Afghanistan emerged from Taliban rule in 2001 as an institutional wasteland. The justice deficit was acute, making the country a test case for law-based nation-building. Ever since, IDLO has been working with the Afghan government to drive judicial reform and foster the rule of law.
The world's second most populous country notoriously combines democratic governance with poor service provision and crippling inequality. While economic growth and government initiatives have lifted many out of poverty, corruption, social disparities and environmental degradation persist.
A lower middle-income country since 2008, Indonesia has boosted living standards and increasingly more people have access to basic services. Remarkable steps in tackling social and economic challenges have been made.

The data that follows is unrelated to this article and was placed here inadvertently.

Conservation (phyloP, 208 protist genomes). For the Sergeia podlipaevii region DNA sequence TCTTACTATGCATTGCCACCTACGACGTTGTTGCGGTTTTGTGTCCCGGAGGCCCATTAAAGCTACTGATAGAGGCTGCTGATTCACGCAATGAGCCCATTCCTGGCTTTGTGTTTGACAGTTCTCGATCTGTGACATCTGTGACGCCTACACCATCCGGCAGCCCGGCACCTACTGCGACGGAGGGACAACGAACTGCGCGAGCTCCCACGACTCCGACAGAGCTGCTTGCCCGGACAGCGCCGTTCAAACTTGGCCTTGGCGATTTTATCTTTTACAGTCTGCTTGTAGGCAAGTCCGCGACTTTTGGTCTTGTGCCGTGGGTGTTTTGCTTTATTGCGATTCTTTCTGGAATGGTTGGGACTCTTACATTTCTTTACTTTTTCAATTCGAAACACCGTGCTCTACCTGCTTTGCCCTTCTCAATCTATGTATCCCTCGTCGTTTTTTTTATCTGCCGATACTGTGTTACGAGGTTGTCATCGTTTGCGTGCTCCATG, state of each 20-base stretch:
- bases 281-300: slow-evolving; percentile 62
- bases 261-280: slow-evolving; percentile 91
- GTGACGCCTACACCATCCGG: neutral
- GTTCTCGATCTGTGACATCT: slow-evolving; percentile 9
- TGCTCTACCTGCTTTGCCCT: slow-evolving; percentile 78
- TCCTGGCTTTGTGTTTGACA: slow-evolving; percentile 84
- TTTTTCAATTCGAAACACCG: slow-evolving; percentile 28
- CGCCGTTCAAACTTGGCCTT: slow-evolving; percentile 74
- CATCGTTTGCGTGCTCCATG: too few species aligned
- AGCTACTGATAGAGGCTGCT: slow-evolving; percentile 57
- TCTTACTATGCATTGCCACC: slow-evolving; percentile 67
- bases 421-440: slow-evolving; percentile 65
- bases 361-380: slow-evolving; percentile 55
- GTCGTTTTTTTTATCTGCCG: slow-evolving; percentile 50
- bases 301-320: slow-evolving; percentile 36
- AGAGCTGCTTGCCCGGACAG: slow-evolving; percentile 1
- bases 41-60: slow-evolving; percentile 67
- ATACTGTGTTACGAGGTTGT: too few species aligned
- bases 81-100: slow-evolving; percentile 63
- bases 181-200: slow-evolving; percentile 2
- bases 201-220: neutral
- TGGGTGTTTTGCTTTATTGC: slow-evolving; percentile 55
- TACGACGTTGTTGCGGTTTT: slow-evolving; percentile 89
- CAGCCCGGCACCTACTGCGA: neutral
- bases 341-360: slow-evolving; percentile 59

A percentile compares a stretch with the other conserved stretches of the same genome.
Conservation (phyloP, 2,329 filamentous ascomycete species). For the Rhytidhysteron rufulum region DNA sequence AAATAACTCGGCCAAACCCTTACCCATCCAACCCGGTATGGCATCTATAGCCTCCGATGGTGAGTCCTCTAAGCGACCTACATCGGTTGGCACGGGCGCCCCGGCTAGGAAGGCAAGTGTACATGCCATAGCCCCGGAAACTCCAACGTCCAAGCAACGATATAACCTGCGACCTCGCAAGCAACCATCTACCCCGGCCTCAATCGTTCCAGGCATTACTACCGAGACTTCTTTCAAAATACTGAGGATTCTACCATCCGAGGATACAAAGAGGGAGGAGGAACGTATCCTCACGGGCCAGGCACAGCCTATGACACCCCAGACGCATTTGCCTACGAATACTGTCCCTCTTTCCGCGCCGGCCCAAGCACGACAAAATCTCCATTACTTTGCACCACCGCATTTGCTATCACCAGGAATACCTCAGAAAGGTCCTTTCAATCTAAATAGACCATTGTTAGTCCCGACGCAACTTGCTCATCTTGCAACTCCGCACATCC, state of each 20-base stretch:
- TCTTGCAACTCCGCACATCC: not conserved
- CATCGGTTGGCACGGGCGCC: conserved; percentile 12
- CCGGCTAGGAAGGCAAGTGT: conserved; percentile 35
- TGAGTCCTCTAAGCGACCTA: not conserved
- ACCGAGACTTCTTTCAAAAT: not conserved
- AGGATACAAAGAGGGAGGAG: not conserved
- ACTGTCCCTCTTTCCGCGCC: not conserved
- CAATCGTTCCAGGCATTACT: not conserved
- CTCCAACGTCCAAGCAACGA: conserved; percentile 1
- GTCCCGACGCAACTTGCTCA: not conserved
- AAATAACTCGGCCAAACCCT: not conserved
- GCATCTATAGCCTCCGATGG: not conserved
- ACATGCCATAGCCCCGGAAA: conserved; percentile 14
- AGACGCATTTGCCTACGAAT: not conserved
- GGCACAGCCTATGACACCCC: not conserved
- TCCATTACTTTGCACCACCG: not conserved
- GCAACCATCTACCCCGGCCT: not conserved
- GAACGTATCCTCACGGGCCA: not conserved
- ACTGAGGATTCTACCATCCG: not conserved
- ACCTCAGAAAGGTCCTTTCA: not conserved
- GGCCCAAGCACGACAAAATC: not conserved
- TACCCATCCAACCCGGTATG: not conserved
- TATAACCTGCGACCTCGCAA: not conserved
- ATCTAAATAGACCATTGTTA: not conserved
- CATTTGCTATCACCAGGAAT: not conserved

Landlocked and traditionally isolated, Mongolia possesses a great wealth of under-exploited natural resources, including gold, silver and copper, as well as 10% of the world's known coal reserves.
During a period of historic democratic transition within Myanmar, the rule of law has emerged as a priority issue. The government of Myanmar has repeatedly emphasized the importance of strengthening rule of law for the development of the country as Myanmar emerges from decades of military rule.
While benefiting from the exploitation of natural resources, Papua New Guinea struggles to provide basic services to its population. It has the highest incidence of HIV in the Pacific region.
Despite being considered as a rapidly growing country both economically and socially, the Philippines still needs to improve its justice system to definitively obtain its status of newly developed country.